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Efforts to evacuate LGBTQ Afghans continue after US troop withdrawal

Taliban entered Kabul on Aug. 15

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Two men in Kabul in July (Photo courtesy of Dr. Ahmad Qais Munhazim)

KABUL, Afghanistan — The last American troops have withdrawn from Afghanistan amid continued efforts to evacuate LGBTQ people from the country.

Marine Corps Gen. Kenneth McKenzie, the commander of U.S. Central Command told reporters on Monday the last American C-17 left Hamid Karzai International Airport in Kabul, the Afghan capital, at 12:29 p.m. PT (11:59 p.m. on Monday in Afghanistan.)

“Tonight’s withdrawal signifies both the end of the military component of the evacuation but also the end of the nearly 20-year mission that began in Afghanistan shortly after September 11, 2001,” said McKenzie.

The previous White House in 2020 brokered a peace deal with the Taliban that set the stage for the withdrawal. President Biden last month announced American military operations in Afghanistan would end on Tuesday.

The Taliban entered Kabul on Aug. 15 and toppled then-President Ashraf Ghani’s government.

McKenzie and Secretary of State Antony Blinken on Monday noted the U.S. evacuated more than 123,000 people — including 6,000 American citizens —  from Afghanistan since the Taliban regained control of the country.

“This has been a massive military, diplomatic and humanitarian undertaking — one of the most difficult in our nation’s history — and an extraordinary feat of logistics and coordination under some of the most challenging circumstances imaginable,” said Blinken in remarks he delivered from the State Department.

Blinken acknowledged “a small number of Americans — under 200 and likely closer to 100 — who remain in Afghanistan and want to leave.” Blinken in his remarks did not specifically mention LGBTQ Afghans who remain in the country, but he did refer to “at-risk Afghans” when he referenced the Taliban’s commitment “to let anyone with proper documents leave the country in a safe and orderly manner.”

“We are all committed to ensuring that our citizens, nationals and residents, employees, Afghans who have worked with us and those who are at risk can continue to travel freely to destinations outside Afghanistan,” reads a statement the U.S. and more than 100 other countries signed on Sunday. “We have received assurances from the Taliban that all foreign nationals and any Afghan citizen with travel authorization from our countries will be allowed to proceed in a safe and orderly manner to points of departure and travel outside the country.”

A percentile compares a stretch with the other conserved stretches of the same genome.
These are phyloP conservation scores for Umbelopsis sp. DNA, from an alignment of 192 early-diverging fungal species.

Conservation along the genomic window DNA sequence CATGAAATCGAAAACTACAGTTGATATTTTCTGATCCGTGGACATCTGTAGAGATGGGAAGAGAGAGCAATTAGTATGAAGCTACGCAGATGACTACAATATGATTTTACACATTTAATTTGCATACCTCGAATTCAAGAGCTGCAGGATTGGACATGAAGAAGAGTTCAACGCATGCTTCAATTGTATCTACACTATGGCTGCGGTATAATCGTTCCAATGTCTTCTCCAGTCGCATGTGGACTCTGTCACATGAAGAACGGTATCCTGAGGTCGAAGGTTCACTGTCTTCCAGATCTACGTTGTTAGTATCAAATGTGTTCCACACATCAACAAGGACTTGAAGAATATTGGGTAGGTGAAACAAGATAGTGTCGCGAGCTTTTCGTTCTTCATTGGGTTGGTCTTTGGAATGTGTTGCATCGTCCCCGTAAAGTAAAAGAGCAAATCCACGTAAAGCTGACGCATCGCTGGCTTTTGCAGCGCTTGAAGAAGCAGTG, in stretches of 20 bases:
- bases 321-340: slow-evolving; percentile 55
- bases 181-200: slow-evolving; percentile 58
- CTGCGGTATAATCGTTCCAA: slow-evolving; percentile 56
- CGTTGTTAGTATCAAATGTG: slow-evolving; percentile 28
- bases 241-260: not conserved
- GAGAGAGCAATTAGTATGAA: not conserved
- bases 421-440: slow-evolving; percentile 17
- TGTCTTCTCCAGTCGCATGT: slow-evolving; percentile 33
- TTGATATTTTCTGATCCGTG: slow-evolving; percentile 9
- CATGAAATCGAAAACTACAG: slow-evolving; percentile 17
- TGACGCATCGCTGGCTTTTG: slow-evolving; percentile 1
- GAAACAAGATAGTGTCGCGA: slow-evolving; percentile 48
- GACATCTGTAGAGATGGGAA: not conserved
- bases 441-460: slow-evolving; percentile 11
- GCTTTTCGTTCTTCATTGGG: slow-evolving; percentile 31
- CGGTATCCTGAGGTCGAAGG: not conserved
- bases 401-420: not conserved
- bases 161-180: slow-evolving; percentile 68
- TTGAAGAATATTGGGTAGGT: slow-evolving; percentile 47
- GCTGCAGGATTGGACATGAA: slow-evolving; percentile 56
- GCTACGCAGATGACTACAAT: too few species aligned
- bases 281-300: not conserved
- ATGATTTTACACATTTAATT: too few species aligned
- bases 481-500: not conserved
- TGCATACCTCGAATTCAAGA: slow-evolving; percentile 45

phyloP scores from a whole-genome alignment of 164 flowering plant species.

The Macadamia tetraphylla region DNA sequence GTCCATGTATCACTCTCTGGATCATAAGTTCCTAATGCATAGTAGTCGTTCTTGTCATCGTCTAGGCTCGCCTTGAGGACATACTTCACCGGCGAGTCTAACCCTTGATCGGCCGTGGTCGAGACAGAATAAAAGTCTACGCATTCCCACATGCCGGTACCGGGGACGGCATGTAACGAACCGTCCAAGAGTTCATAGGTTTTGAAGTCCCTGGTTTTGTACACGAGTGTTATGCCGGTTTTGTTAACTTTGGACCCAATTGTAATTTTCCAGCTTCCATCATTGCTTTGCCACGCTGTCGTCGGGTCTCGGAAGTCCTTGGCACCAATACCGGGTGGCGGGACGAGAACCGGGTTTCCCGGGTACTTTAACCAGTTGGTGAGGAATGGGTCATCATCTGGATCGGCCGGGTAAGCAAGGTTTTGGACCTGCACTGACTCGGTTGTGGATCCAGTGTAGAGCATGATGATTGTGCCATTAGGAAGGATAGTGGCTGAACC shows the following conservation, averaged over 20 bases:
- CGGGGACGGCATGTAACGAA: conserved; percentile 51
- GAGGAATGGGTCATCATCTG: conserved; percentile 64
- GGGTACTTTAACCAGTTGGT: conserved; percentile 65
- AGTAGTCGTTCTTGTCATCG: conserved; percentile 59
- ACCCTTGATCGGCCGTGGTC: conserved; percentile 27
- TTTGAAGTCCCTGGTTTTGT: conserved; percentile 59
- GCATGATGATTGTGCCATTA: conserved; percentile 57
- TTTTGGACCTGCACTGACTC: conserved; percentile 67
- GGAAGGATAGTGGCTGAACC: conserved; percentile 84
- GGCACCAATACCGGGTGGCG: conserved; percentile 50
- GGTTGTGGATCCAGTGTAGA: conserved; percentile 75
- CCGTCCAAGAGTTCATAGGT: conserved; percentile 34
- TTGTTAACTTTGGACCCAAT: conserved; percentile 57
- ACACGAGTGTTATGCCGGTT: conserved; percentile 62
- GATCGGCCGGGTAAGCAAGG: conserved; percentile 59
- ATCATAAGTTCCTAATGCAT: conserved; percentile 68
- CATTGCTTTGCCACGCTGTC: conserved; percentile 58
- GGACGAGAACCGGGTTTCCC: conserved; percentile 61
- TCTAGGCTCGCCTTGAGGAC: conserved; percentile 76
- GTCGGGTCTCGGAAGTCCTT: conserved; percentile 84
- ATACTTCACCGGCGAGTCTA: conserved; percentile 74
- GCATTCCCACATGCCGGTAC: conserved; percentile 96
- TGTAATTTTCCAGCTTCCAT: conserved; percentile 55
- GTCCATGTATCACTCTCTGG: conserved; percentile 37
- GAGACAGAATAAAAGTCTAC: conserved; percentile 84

“We will continue issuing travel documentation to designated Afghans, and we have the clear expectation of and commitment from the Taliban that they can travel to our respective countries,” adds the statement. “We note the public statements of the Taliban confirming this understanding.”

Blinken in his remarks noted the U.N. Security Council on Monday “passed a resolution that enshrines that responsibility — laying the groundwork to hold the Taliban accountable if they renege.”

“The international chorus on this is strong, and it will stay strong,” said Blinken. “We will hold the Taliban to their commitment on freedom of movement for foreign nationals, visa holders, at-risk Afghans.”

“We will work to secure their safe passage,” added Blinken.

Taliban ‘will kill us one by one’

The Taliban instituted a strict version of Sharia law in Kabul and the large swaths of Afghanistan it controlled from 1996 to 2001.

Dr. Ahmad Qais Munhazim, an assistant professor of global studies at Thomas Jefferson University in Philadelphia who is originally from Afghanistan, in an op-ed the Los Angeles Blade published earlier this month wrote the Taliban hanged men in soccer fields who had been accused of having same-sex relationships.  

A Taliban judge last month said the group would once again execute people if it were to return to power in Afghanistan. One LGBTQ Afghan who commented under a Facebook post said the Taliban “will kill us one by one, so I have no choice but to escape.”